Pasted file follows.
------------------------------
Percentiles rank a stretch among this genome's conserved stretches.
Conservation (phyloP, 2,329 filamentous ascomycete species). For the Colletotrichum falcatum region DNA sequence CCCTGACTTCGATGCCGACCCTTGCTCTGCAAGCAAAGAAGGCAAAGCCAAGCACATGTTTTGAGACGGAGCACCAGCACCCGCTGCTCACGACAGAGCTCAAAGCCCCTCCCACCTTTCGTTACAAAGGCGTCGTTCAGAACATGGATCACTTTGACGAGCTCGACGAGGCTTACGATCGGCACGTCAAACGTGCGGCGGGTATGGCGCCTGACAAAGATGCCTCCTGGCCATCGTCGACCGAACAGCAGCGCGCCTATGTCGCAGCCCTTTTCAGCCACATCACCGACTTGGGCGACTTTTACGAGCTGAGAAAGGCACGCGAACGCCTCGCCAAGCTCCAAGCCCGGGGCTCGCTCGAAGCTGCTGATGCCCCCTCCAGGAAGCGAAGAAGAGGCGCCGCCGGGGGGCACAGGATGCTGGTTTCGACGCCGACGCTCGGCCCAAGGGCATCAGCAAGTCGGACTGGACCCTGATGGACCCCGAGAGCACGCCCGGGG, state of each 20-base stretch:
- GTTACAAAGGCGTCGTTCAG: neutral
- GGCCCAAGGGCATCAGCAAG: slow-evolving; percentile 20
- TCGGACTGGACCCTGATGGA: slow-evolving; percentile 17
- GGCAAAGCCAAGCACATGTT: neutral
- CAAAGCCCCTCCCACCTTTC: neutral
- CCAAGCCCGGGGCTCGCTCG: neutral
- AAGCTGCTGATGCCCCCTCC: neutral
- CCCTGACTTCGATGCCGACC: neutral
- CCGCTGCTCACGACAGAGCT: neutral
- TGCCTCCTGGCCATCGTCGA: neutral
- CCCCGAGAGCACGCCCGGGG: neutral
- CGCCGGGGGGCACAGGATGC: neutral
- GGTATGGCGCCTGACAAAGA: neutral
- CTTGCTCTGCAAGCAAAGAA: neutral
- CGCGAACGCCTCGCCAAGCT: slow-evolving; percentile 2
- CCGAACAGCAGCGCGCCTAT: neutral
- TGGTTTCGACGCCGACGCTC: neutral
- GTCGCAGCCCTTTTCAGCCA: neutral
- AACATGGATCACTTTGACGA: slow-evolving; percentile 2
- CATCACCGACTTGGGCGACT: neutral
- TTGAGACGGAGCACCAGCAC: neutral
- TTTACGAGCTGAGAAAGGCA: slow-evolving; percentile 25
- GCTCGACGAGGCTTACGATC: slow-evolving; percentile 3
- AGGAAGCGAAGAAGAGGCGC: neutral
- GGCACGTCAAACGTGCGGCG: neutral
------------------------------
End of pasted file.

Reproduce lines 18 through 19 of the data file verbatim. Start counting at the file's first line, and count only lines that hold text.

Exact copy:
- CCGAACAGCAGCGCGCCTAT: neutral
- TGGTTTCGACGCCGACGCTC: neutral